One defiant step for womankind

Natalie Press and Carey Mulligan in a scene from “Suffragette.”
Natalie Press and Carey Mulligan in a scene from “Suffragette.” Focus Features

What It’s About

“Well-behaved women seldom make history,” Harvard professor Laurel Thatcher Ulrich observed in 1976. The earnest historical drama “Suffragette” capitalizes the slogan and adds an exclamation point, providing a grim reminder of struggles for gender equality a century ago.

The film’s focus is working-class women in England around World War I, and the organized fight for the right to vote. In post-modern feminist circles, this story opens young eyes to very real issues, and reignites women’s voices.

Screenwriter Abi Morgan (“The Iron Lady”) uses historical figures, such as leader Emmeline Pankhurst (Meryl Streep in a cameo) and martyr for the cause Emily Wilding Davison (Natalie Press), along with fictional characters.

Carey Mulligan’s Maud Watts is a composite of downtrodden females, a marginalized lower-class laundress whose eyes are awakened to the fight for rights by a fellow co-worker Violet Miller (Anne-Marie Duff). That raises the hackles of her conservative husband (Ben Whishaw) and the ire of local police officer Steed (Brendan Gleeson).

And that depository for all that is wrong is problematic for this sincere project. The anguish that Maud endures is so awful — in the workplace, at home, and in the streets — and makes her an intense symbol for oppression, but it stretches believability.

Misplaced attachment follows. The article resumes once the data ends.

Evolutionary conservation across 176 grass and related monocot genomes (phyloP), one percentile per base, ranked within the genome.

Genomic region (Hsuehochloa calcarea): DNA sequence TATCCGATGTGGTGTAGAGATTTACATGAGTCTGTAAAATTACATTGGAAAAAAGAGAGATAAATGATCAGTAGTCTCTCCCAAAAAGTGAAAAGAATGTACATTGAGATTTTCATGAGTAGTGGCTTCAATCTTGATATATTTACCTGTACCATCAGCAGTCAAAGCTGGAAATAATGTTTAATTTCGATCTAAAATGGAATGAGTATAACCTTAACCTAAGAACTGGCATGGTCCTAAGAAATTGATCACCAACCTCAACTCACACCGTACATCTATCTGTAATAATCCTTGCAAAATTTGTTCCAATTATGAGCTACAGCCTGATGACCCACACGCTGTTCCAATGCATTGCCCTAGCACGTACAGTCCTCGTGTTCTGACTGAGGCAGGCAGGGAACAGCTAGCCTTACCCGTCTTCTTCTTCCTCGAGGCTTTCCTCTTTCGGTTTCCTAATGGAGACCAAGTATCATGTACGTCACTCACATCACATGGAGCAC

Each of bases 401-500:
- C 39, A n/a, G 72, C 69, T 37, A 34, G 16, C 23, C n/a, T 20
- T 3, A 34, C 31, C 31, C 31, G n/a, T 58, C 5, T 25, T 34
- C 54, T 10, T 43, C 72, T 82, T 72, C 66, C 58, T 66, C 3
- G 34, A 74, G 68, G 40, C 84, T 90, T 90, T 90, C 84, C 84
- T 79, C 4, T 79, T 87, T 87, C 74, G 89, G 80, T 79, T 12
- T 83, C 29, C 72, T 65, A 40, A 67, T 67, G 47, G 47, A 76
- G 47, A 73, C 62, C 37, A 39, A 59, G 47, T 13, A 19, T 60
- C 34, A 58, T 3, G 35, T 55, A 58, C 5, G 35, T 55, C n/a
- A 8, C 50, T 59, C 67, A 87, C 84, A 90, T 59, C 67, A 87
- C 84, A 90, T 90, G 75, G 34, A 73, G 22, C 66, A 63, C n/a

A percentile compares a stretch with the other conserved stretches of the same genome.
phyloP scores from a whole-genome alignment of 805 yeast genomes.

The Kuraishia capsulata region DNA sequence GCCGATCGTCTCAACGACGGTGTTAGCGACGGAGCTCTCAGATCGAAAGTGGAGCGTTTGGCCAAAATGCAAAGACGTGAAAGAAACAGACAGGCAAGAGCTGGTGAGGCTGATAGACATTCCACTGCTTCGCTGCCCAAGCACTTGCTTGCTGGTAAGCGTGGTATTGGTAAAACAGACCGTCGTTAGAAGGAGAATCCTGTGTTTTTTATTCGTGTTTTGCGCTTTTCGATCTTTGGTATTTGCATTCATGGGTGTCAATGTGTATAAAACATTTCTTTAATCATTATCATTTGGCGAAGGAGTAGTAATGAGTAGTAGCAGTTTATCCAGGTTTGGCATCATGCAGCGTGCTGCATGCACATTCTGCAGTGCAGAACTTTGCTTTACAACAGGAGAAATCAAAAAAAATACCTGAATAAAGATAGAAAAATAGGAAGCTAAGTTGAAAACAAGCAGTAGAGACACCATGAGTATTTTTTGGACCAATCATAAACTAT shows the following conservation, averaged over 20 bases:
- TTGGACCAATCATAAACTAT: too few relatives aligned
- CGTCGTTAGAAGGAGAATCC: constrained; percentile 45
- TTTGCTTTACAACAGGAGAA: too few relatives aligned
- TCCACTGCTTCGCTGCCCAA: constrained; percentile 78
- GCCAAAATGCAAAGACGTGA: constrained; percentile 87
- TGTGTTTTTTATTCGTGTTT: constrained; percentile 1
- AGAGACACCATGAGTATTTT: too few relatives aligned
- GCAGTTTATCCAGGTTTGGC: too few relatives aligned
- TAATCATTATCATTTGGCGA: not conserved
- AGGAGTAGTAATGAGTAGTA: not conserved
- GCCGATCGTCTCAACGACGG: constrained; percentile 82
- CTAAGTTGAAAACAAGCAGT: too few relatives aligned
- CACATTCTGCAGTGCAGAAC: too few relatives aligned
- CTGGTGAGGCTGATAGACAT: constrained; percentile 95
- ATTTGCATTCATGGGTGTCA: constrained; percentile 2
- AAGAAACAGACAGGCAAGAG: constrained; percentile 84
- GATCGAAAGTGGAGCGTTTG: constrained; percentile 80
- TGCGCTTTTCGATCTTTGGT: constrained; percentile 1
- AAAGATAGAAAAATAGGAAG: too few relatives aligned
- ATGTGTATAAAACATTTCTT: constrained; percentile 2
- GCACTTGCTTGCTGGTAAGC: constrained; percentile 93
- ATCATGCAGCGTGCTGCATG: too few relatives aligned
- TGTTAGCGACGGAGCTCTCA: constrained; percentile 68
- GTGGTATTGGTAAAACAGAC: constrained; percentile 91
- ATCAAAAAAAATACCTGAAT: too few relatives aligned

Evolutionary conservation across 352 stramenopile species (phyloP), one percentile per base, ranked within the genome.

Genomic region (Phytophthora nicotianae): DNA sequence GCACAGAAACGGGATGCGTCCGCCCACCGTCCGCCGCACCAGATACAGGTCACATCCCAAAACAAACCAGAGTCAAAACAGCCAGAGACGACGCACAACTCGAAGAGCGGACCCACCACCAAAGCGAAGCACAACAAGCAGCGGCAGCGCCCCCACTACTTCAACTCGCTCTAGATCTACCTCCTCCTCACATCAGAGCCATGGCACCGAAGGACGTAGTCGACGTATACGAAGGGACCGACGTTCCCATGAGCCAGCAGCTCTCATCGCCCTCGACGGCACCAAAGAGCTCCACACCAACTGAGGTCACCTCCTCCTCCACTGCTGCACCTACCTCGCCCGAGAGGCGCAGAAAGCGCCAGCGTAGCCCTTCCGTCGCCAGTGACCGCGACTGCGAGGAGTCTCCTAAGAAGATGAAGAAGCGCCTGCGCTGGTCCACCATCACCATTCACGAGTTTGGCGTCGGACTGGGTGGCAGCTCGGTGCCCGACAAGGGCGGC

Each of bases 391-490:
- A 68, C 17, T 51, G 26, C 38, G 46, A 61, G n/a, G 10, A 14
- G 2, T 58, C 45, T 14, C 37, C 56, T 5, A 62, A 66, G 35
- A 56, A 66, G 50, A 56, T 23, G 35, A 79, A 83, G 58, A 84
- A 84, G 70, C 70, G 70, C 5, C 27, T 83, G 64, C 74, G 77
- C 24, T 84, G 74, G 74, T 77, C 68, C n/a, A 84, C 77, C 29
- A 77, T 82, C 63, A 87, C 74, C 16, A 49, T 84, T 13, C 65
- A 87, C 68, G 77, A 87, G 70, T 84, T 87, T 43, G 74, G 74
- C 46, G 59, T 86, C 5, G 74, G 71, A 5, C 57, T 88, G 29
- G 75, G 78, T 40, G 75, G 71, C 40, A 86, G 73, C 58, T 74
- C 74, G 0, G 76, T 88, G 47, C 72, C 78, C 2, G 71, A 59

Encouraged by leaders of the Women’s Social and Political Union, the ladies draw people to their plight through acts of civil disobedience, not mere words. The response, in return, is increasingly brutal. Imprisonment and inhumane treatment result. But they don’t stop until their mission is accomplished, and in one defiant swoop, their message is heard.


Mulligan’s work is strong, but Helena Bonham Carter’s impassioned portrait of pharmacist Edith Ellyn is striking. Carter’s recent film work has been so flamboyant (Harry Potter series, “Sweeney Todd,” “Les Miserables”) that it’s nice to see her showcase her dramatic muscle, as “The Wings of a Dove” promised in 1997).

Duff and Press shine in their pivotal supporting roles as foot soldiers in the movement.


  • CAST: Carey Mulligan, Helena Bonham Carter, Meryl Streep, Brendan Gleeson, Ben Whishaw, Anne-Marie Duff, Natalie Press
  • DIRECTOR: Sarah Gavron
  • 106 minutes
  • Rated PG-13 (some intense violence, thematic elements, brief strong language and partial nudity”